Lebanon Police Chief Daniel Wright and Mayor Sherry Capello speak to the media Thursday, March 24, 2016. Wright announced that he is leaving the police force to take another job.(Photo: John Latimer, Lebanon Daily News)
(Lebanon) — In a surprise announcement, Lebanon police Chief Daniel Wright said he was turning in his badge after 30 years on the force.
Wright made the announcement to the media in Mayor Sherry Capello’s office before Thursday’s City Council meeting.
Wright, 52, said he is leaving on April 8 to take another job. Although he did not reveal what that position will be, he said it will be made public in a week or two.
“An opportunity has presented itself that allows me to be relevant and be around, so I’m taking it,” he said.
A graduate of Cedar Crest High School, Wright took a job with the department in 1985 after graduating from Indiana University of Pennsylvania.
“When I came back, I was a new face in town because I had just gotten back from college, and they thought I’d be a great guy for an undercover drug operation downtown,” he recalled. “Right out of the police academy, I spent six months downtown buying drugs from various people, to include marijuana and cocaine and hashish and some other things.”
After being promoted to detective in 1995, Wright rose through the ranks and was a captain in Februrary 2009 when he was appointed chief of police by then Mayor Trish Ward to replace Bill Harvey, when he became chief of the Ephrata Borough Police Department.
“I’ve been fortunate,” Wright said. “I’ve done every job in the police department, and it has helped me as a leader because I know what everybody is required to do.”
Wright said the decision to leave the Lebanon Police Department was not easy.
“This is extremely difficult,” he said. “I have a great job. I have a great boss. I think Mayor Capello is a great mayor. She’s the only boss I’ve ever had who consistently works harder than me.”
Capello said she is saddened to see Wright leave but understands his decision. She called him a strong leader who connected well with the community.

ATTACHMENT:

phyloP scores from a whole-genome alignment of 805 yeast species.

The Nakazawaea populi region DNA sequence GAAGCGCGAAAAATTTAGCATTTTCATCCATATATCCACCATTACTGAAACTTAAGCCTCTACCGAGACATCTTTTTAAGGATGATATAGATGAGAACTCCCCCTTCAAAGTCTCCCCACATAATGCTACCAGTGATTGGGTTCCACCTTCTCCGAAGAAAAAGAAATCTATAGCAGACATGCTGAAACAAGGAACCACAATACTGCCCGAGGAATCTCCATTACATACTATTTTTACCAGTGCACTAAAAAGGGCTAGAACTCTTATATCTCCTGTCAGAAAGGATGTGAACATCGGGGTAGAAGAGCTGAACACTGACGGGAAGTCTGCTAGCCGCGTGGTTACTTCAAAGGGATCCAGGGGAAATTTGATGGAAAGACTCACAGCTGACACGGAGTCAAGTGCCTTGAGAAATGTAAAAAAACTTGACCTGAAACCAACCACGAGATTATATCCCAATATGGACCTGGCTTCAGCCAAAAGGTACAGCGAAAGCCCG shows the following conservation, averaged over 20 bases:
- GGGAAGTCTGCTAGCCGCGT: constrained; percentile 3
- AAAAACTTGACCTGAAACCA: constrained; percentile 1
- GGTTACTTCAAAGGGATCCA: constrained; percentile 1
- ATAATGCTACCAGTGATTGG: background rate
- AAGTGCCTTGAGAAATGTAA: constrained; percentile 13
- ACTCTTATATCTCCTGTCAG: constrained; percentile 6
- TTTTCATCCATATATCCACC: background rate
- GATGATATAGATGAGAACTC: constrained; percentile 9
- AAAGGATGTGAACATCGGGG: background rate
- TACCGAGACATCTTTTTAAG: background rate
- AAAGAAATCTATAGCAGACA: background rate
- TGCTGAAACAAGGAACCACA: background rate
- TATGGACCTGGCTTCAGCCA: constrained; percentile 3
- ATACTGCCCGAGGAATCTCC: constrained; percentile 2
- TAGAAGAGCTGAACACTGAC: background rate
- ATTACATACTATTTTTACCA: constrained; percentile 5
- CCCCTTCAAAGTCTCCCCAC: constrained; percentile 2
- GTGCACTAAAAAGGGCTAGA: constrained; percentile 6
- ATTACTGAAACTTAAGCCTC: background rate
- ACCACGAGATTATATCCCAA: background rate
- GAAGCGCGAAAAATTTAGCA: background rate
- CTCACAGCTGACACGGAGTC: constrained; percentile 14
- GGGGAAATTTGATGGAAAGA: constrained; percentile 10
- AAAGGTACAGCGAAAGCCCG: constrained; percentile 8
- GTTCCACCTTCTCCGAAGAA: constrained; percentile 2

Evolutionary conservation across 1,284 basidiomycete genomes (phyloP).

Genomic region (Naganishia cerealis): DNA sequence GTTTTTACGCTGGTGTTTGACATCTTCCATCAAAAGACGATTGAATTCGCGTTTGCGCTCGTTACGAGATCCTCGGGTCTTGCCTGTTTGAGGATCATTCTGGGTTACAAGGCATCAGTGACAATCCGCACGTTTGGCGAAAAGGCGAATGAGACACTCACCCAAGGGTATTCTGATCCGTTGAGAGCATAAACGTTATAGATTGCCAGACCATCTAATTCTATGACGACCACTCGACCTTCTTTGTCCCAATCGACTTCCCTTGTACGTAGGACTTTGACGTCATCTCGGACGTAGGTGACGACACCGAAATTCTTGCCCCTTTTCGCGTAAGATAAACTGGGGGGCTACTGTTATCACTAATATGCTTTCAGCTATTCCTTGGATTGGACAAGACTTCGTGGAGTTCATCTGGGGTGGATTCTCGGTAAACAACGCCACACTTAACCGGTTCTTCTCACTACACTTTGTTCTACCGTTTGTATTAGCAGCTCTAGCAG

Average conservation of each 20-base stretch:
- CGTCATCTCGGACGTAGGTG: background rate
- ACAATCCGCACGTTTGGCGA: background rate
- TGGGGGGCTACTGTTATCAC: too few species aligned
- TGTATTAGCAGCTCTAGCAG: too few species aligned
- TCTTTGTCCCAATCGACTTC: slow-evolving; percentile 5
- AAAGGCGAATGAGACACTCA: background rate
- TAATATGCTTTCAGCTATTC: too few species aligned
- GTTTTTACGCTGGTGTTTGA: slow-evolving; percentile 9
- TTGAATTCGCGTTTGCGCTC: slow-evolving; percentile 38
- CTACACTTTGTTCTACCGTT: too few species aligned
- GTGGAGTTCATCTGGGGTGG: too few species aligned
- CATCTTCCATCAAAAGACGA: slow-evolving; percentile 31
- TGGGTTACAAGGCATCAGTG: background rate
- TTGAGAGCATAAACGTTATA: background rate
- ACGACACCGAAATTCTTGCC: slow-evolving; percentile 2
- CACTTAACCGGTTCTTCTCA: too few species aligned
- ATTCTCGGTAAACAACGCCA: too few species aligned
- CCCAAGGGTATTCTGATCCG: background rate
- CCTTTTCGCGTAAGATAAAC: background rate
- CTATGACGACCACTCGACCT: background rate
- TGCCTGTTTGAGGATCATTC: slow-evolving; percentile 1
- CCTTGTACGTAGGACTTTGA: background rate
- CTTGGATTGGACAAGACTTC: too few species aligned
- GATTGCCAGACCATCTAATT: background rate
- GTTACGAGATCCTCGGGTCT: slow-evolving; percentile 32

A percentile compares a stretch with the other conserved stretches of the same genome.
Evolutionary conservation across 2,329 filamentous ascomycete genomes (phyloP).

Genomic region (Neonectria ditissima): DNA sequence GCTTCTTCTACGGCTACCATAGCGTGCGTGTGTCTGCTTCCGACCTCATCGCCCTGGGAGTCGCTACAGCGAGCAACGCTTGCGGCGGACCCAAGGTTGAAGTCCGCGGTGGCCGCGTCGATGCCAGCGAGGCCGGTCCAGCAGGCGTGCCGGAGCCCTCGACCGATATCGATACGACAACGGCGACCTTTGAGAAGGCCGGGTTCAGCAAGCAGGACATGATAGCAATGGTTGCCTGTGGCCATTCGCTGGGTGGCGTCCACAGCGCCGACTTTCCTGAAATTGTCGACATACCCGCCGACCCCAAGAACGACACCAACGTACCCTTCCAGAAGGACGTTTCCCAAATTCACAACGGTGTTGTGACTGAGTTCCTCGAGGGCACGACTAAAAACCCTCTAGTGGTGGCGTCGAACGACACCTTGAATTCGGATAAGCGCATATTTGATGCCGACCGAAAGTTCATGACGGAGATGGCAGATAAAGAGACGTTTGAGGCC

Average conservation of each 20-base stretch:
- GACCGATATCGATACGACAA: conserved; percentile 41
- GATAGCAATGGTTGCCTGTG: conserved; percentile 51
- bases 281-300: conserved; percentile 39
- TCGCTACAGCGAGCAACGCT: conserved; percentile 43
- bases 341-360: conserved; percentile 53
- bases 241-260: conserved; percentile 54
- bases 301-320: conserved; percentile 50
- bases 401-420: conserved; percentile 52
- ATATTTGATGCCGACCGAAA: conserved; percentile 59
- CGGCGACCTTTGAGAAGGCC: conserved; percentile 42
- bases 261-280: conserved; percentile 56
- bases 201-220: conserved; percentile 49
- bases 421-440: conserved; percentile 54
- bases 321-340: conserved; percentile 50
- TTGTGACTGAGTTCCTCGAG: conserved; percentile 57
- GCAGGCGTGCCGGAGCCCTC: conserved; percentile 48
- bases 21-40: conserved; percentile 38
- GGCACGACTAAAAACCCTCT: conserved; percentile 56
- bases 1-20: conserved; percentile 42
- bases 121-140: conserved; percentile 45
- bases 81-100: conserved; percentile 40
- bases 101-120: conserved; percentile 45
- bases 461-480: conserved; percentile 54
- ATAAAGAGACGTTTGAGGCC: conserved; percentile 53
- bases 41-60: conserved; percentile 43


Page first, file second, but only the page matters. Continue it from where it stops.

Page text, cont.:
“He is very good at providing explanations to the residents so they understand the situation,” she said. “They may not always agree with it, they may not like the information, but they get the information from the chief.”
Capello said Wright has a good command of his staff and leaves the department in a strong position, stressing that he is leaving on very good terms.
“This isn’t because there is a problem or an issue,” she said. “This is for an opportunity, an understandable opportunity.”
Capt. Todd Breiner, who is a favorite to succeed Wright, will serve as acting chief when Wright leaves.
“I will probably do an assessment of the department, take my time and make sure that I make the right decision,” Capello said. “But again, knowing just through our discussions and our meetings, I know again that succession planning is very important. And I think together we’ve done a really good job of promoting people who have a strong work ethic.
“Our crime stats show our crime is down,” the mayor continued. “Our clearance (arrest) rates are exceptional. Usually, I think, in my opinion, you bring someone in from the outside when you have problems. When you have issues with morale or if things just aren’t going right. And I think things are heading in a positive direction — are in a positive light. So that is going to be my last option — would be to bring someone in from the outside.”
Wright said his favorite part of the job was interrogating suspects until they confessed or made an incriminating statement. But when reflecting on the highlights of his career in Lebanon, he said, it is the support that he and the department receive from the community.
He mentioned the response after two sidewalk shooting deaths. One occurred shortly before noon, on July 31, 2009, outside the Lebanon Farmers Market on South Eighth Street, when 20-year-old Stephen Santiago was shot and killed by then 16-year-old Sasha Hernandez, who is serving a sentence of 39 to 75 years in state prison. The second happened on Ninth and Mifflin streets on the night of Aug. 3, 2013, when 33-year-old Juan Rodriguez-Rivera was gunned down by then 36-year-old David Rivera of Lebanon, who is serving 25 to 50 years in state prison.
The second homicide occurred just three days before National Night Out, and Wright said he was apprehensive about the response he would get at an event held a block away from the murder site.
“The officers and myself heard nothing but, ‘Hey guys be careful out there,’ ‘Great job,’ ‘Keep up the good work,'” he recalled. “I’m always surprised how people are going to respond when it comes to things like that. Those are feel-good moments, that you know you are doing a good job and you know your community has confidence in you, regardless of what type of incidents are occurring.”